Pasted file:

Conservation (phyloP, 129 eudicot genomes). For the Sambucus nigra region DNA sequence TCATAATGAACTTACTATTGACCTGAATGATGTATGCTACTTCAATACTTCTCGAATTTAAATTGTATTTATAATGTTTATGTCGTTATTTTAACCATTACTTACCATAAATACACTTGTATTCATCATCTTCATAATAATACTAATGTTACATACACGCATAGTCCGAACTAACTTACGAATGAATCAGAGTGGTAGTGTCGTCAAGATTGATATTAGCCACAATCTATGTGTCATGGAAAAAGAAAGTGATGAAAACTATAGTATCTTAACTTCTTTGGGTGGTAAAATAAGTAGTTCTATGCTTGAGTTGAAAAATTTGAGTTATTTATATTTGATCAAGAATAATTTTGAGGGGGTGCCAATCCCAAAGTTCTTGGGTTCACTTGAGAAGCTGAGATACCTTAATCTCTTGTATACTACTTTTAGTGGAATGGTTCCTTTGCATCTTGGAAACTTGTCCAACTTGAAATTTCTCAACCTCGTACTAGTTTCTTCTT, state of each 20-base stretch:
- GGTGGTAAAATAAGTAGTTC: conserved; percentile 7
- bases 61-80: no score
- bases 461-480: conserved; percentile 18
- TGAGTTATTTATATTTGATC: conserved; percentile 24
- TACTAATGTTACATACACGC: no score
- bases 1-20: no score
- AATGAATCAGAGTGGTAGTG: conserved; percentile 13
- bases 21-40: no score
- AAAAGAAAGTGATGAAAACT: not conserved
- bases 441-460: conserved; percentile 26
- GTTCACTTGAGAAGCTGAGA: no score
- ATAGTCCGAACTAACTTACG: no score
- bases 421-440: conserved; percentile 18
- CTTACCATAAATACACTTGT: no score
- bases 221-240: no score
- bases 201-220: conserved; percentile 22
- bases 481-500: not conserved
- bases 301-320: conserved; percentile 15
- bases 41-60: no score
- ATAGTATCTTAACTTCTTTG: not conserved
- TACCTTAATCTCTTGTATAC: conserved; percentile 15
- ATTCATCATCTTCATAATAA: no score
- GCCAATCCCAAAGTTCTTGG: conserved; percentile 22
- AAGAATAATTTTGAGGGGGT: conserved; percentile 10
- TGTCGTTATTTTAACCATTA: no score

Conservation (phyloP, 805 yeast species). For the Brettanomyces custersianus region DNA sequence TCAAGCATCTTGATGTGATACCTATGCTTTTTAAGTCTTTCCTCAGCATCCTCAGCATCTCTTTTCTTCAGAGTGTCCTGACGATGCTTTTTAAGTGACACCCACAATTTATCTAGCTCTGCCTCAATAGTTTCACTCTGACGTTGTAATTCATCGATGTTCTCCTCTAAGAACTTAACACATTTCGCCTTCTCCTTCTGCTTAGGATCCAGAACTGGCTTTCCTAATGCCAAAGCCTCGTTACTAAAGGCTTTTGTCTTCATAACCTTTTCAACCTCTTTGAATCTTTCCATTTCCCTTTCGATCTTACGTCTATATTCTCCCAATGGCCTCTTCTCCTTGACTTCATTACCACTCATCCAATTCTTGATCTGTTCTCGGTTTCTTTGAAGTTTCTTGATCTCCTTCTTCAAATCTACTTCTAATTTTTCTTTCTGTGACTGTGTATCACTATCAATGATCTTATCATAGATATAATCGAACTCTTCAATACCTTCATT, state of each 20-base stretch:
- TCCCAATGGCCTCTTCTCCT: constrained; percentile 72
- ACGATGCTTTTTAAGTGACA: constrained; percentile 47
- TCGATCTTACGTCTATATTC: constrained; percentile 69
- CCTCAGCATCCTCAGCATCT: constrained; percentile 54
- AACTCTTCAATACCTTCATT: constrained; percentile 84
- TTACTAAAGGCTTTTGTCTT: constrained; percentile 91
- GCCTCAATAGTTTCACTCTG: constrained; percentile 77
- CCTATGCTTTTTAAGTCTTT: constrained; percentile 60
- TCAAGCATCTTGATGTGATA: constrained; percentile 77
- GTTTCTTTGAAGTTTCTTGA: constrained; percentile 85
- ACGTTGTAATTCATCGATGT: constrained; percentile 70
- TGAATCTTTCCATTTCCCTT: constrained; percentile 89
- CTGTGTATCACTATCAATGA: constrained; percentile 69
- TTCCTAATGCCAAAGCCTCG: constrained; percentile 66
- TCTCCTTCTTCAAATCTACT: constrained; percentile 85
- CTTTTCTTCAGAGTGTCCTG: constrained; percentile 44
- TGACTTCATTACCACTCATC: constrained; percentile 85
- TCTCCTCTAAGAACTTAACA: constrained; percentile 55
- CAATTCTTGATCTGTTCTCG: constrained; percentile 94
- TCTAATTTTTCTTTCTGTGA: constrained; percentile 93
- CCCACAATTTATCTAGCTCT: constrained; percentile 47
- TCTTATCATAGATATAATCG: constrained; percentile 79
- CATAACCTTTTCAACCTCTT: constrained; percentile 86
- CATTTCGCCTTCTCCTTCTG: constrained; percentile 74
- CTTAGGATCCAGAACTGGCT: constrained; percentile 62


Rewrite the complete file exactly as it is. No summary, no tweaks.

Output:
Conservation (phyloP, 129 eudicot genomes). For the Sambucus nigra region DNA sequence TCATAATGAACTTACTATTGACCTGAATGATGTATGCTACTTCAATACTTCTCGAATTTAAATTGTATTTATAATGTTTATGTCGTTATTTTAACCATTACTTACCATAAATACACTTGTATTCATCATCTTCATAATAATACTAATGTTACATACACGCATAGTCCGAACTAACTTACGAATGAATCAGAGTGGTAGTGTCGTCAAGATTGATATTAGCCACAATCTATGTGTCATGGAAAAAGAAAGTGATGAAAACTATAGTATCTTAACTTCTTTGGGTGGTAAAATAAGTAGTTCTATGCTTGAGTTGAAAAATTTGAGTTATTTATATTTGATCAAGAATAATTTTGAGGGGGTGCCAATCCCAAAGTTCTTGGGTTCACTTGAGAAGCTGAGATACCTTAATCTCTTGTATACTACTTTTAGTGGAATGGTTCCTTTGCATCTTGGAAACTTGTCCAACTTGAAATTTCTCAACCTCGTACTAGTTTCTTCTT, state of each 20-base stretch:
- GGTGGTAAAATAAGTAGTTC: conserved; percentile 7
- bases 61-80: no score
- bases 461-480: conserved; percentile 18
- TGAGTTATTTATATTTGATC: conserved; percentile 24
- TACTAATGTTACATACACGC: no score
- bases 1-20: no score
- AATGAATCAGAGTGGTAGTG: conserved; percentile 13
- bases 21-40: no score
- AAAAGAAAGTGATGAAAACT: not conserved
- bases 441-460: conserved; percentile 26
- GTTCACTTGAGAAGCTGAGA: no score
- ATAGTCCGAACTAACTTACG: no score
- bases 421-440: conserved; percentile 18
- CTTACCATAAATACACTTGT: no score
- bases 221-240: no score
- bases 201-220: conserved; percentile 22
- bases 481-500: not conserved
- bases 301-320: conserved; percentile 15
- bases 41-60: no score
- ATAGTATCTTAACTTCTTTG: not conserved
- TACCTTAATCTCTTGTATAC: conserved; percentile 15
- ATTCATCATCTTCATAATAA: no score
- GCCAATCCCAAAGTTCTTGG: conserved; percentile 22
- AAGAATAATTTTGAGGGGGT: conserved; percentile 10
- TGTCGTTATTTTAACCATTA: no score

Conservation (phyloP, 805 yeast species). For the Brettanomyces custersianus region DNA sequence TCAAGCATCTTGATGTGATACCTATGCTTTTTAAGTCTTTCCTCAGCATCCTCAGCATCTCTTTTCTTCAGAGTGTCCTGACGATGCTTTTTAAGTGACACCCACAATTTATCTAGCTCTGCCTCAATAGTTTCACTCTGACGTTGTAATTCATCGATGTTCTCCTCTAAGAACTTAACACATTTCGCCTTCTCCTTCTGCTTAGGATCCAGAACTGGCTTTCCTAATGCCAAAGCCTCGTTACTAAAGGCTTTTGTCTTCATAACCTTTTCAACCTCTTTGAATCTTTCCATTTCCCTTTCGATCTTACGTCTATATTCTCCCAATGGCCTCTTCTCCTTGACTTCATTACCACTCATCCAATTCTTGATCTGTTCTCGGTTTCTTTGAAGTTTCTTGATCTCCTTCTTCAAATCTACTTCTAATTTTTCTTTCTGTGACTGTGTATCACTATCAATGATCTTATCATAGATATAATCGAACTCTTCAATACCTTCATT, state of each 20-base stretch:
- TCCCAATGGCCTCTTCTCCT: constrained; percentile 72
- ACGATGCTTTTTAAGTGACA: constrained; percentile 47
- TCGATCTTACGTCTATATTC: constrained; percentile 69
- CCTCAGCATCCTCAGCATCT: constrained; percentile 54
- AACTCTTCAATACCTTCATT: constrained; percentile 84
- TTACTAAAGGCTTTTGTCTT: constrained; percentile 91
- GCCTCAATAGTTTCACTCTG: constrained; percentile 77
- CCTATGCTTTTTAAGTCTTT: constrained; percentile 60
- TCAAGCATCTTGATGTGATA: constrained; percentile 77
- GTTTCTTTGAAGTTTCTTGA: constrained; percentile 85
- ACGTTGTAATTCATCGATGT: constrained; percentile 70
- TGAATCTTTCCATTTCCCTT: constrained; percentile 89
- CTGTGTATCACTATCAATGA: constrained; percentile 69
- TTCCTAATGCCAAAGCCTCG: constrained; percentile 66
- TCTCCTTCTTCAAATCTACT: constrained; percentile 85
- CTTTTCTTCAGAGTGTCCTG: constrained; percentile 44
- TGACTTCATTACCACTCATC: constrained; percentile 85
- TCTCCTCTAAGAACTTAACA: constrained; percentile 55
- CAATTCTTGATCTGTTCTCG: constrained; percentile 94
- TCTAATTTTTCTTTCTGTGA: constrained; percentile 93
- CCCACAATTTATCTAGCTCT: constrained; percentile 47
- TCTTATCATAGATATAATCG: constrained; percentile 79
- CATAACCTTTTCAACCTCTT: constrained; percentile 86
- CATTTCGCCTTCTCCTTCTG: constrained; percentile 74
- CTTAGGATCCAGAACTGGCT: constrained; percentile 62